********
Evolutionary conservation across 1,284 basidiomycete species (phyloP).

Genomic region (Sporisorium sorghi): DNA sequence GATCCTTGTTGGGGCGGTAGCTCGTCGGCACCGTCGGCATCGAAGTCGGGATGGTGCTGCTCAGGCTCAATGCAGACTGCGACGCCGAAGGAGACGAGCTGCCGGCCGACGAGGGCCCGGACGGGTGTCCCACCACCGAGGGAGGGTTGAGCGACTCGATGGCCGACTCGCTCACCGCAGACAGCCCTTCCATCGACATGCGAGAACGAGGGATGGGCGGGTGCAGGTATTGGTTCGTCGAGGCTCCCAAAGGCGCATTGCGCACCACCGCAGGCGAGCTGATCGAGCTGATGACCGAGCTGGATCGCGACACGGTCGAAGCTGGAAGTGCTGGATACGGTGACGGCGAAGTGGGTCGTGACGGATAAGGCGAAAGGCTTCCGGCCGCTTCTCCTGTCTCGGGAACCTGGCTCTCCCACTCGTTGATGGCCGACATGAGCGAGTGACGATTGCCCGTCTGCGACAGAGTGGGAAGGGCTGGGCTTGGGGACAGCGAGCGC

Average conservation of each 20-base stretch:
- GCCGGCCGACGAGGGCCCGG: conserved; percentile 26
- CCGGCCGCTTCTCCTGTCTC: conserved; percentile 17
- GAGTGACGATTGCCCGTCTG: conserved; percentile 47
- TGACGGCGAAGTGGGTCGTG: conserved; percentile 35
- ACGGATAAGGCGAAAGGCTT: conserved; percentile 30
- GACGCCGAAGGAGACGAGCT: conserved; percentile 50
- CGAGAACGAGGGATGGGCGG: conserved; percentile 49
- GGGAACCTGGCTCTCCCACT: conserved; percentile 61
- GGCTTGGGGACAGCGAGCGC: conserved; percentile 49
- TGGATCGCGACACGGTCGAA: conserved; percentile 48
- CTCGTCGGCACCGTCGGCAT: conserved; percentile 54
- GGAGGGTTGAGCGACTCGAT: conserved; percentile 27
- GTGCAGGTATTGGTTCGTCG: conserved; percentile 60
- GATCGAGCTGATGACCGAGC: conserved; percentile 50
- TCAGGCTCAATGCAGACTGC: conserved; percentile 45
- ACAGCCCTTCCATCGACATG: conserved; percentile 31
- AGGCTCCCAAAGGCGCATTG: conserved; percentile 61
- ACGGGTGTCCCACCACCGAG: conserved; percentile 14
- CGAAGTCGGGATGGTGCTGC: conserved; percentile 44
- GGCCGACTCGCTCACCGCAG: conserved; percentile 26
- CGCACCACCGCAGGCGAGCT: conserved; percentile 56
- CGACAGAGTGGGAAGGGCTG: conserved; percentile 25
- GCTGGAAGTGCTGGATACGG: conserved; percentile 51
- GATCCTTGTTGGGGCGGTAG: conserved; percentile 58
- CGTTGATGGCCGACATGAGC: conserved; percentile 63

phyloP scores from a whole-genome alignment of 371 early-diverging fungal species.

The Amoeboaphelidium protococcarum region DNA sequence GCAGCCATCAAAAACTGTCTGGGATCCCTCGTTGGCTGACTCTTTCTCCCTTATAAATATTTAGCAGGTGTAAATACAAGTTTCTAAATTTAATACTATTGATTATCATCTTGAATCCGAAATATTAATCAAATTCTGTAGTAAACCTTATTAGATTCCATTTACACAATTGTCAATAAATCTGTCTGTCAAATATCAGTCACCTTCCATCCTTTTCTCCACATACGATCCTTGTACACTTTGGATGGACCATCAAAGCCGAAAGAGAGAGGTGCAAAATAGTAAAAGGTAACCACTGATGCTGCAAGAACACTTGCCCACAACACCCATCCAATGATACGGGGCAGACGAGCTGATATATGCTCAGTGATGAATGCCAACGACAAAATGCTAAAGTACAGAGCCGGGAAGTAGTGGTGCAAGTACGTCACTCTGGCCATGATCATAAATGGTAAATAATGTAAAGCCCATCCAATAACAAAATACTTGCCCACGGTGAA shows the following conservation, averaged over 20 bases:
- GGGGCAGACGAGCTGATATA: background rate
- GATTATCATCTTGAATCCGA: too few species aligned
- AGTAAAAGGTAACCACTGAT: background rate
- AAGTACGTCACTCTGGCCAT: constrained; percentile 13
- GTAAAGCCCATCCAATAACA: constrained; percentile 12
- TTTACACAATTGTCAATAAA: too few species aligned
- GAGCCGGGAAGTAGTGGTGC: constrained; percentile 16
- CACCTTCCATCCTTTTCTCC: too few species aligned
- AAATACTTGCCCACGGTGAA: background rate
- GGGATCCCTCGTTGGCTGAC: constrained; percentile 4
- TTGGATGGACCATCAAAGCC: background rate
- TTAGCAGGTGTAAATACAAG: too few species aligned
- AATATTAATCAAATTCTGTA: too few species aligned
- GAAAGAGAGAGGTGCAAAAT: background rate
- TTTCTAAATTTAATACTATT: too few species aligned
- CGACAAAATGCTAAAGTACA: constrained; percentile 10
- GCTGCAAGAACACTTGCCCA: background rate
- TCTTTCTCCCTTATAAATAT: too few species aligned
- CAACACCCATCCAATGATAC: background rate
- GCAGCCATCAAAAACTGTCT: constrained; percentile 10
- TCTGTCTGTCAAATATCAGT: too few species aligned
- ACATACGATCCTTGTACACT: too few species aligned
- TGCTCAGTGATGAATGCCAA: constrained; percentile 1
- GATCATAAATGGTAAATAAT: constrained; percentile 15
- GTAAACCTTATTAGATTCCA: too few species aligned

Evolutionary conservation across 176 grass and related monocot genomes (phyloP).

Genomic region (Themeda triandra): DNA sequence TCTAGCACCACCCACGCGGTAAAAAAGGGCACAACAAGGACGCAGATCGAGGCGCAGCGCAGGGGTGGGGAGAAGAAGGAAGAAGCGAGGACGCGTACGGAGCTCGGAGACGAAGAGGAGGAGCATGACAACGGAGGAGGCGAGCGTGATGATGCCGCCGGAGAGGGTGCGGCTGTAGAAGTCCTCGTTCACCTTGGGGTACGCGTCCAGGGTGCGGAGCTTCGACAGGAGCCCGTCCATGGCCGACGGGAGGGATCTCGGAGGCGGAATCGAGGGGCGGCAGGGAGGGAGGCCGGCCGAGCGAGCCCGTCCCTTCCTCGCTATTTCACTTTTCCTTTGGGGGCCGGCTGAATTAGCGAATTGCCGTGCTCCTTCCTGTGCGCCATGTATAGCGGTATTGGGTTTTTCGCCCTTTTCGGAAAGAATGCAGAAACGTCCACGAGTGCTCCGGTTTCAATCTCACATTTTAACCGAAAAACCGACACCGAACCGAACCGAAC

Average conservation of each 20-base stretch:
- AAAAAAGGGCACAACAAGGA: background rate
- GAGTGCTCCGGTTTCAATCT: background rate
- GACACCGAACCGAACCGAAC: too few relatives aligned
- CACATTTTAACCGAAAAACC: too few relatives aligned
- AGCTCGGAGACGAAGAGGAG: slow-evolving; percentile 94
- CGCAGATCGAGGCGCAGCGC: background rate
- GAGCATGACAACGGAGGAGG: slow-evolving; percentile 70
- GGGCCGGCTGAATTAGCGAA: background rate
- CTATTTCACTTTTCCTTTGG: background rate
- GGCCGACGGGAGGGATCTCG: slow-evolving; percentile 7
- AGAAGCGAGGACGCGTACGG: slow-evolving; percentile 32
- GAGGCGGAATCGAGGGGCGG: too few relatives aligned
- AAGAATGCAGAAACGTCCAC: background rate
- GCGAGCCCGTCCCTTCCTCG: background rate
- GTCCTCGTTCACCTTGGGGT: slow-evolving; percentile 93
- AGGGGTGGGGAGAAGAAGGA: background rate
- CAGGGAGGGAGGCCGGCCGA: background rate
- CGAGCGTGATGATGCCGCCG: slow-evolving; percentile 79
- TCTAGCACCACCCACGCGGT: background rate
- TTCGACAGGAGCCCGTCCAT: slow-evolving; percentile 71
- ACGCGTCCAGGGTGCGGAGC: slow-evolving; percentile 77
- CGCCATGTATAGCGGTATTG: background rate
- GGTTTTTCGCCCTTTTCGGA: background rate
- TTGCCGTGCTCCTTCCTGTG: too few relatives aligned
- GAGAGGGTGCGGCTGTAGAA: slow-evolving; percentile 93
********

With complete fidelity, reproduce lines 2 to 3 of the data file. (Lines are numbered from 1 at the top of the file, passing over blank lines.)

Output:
Genomic region (Sporisorium sorghi): DNA sequence GATCCTTGTTGGGGCGGTAGCTCGTCGGCACCGTCGGCATCGAAGTCGGGATGGTGCTGCTCAGGCTCAATGCAGACTGCGACGCCGAAGGAGACGAGCTGCCGGCCGACGAGGGCCCGGACGGGTGTCCCACCACCGAGGGAGGGTTGAGCGACTCGATGGCCGACTCGCTCACCGCAGACAGCCCTTCCATCGACATGCGAGAACGAGGGATGGGCGGGTGCAGGTATTGGTTCGTCGAGGCTCCCAAAGGCGCATTGCGCACCACCGCAGGCGAGCTGATCGAGCTGATGACCGAGCTGGATCGCGACACGGTCGAAGCTGGAAGTGCTGGATACGGTGACGGCGAAGTGGGTCGTGACGGATAAGGCGAAAGGCTTCCGGCCGCTTCTCCTGTCTCGGGAACCTGGCTCTCCCACTCGTTGATGGCCGACATGAGCGAGTGACGATTGCCCGTCTGCGACAGAGTGGGAAGGGCTGGGCTTGGGGACAGCGAGCGC

Average conservation of each 20-base stretch: